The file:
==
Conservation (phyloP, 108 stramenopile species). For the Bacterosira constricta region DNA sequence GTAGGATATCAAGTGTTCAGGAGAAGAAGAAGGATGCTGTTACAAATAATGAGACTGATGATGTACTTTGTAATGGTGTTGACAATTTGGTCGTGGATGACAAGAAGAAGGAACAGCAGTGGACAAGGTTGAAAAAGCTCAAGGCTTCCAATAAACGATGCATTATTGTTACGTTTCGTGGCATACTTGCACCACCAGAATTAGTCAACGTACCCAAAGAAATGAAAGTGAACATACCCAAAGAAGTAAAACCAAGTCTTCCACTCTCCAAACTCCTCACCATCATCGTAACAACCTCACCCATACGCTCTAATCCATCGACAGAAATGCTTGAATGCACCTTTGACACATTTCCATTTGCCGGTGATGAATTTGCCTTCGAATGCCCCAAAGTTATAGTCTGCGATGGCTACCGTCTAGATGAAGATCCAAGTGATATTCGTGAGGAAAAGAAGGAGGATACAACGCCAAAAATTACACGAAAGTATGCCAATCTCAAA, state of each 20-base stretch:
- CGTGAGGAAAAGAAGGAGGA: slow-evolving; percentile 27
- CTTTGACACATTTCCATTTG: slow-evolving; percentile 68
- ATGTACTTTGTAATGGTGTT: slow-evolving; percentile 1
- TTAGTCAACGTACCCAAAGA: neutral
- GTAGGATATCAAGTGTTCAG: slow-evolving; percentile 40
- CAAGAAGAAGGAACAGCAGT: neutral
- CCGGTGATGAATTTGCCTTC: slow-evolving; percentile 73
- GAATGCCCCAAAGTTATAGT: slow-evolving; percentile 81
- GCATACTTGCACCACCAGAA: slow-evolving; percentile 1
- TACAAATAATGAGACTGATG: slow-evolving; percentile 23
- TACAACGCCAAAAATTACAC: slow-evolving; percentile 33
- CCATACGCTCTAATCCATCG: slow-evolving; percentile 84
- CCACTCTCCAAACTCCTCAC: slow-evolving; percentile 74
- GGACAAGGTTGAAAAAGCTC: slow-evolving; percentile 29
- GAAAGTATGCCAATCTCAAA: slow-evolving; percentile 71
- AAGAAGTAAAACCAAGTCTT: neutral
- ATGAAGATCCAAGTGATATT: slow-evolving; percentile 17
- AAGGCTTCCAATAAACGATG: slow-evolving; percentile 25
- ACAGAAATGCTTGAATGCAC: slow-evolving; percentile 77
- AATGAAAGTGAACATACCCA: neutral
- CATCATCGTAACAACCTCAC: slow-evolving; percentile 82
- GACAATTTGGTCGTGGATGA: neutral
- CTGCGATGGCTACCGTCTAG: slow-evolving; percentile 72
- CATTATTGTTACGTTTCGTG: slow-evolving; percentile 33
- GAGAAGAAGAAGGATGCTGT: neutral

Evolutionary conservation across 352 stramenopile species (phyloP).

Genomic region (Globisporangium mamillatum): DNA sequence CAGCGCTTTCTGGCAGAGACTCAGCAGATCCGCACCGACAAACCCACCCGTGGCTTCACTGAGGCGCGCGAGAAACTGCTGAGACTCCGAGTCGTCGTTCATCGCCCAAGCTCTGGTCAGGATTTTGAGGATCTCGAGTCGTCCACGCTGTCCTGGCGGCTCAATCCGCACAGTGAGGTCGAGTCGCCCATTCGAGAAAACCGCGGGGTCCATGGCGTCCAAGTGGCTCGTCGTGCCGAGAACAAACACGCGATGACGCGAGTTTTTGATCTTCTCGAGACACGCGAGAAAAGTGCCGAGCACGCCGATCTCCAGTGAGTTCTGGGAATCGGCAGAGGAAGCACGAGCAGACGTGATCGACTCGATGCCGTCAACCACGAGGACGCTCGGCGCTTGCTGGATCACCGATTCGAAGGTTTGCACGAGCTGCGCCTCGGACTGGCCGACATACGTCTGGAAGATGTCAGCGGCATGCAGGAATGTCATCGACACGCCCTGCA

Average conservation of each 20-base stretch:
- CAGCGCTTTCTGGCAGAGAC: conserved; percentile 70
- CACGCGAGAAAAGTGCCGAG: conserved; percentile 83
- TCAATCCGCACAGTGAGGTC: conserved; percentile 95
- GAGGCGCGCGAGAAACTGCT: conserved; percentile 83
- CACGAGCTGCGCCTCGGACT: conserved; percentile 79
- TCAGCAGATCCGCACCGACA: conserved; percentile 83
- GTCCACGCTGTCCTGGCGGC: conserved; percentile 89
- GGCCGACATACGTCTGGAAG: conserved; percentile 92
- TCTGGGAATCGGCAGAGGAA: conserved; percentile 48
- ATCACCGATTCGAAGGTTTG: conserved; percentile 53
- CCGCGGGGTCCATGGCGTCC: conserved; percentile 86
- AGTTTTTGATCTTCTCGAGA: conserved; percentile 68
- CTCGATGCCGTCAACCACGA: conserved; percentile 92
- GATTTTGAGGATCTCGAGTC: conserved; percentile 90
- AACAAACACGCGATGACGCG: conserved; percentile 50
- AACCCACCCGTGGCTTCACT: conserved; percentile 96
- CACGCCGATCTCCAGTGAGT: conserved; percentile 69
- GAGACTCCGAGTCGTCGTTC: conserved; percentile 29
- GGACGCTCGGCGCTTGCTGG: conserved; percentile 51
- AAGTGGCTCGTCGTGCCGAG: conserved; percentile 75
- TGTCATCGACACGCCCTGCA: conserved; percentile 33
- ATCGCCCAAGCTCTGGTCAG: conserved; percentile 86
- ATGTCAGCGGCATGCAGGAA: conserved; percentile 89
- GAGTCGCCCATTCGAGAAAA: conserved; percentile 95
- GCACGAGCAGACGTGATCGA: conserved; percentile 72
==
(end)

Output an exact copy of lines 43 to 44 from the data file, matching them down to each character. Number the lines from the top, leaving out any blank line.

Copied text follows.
- GATTTTGAGGATCTCGAGTC: conserved; percentile 90
- AACAAACACGCGATGACGCG: conserved; percentile 50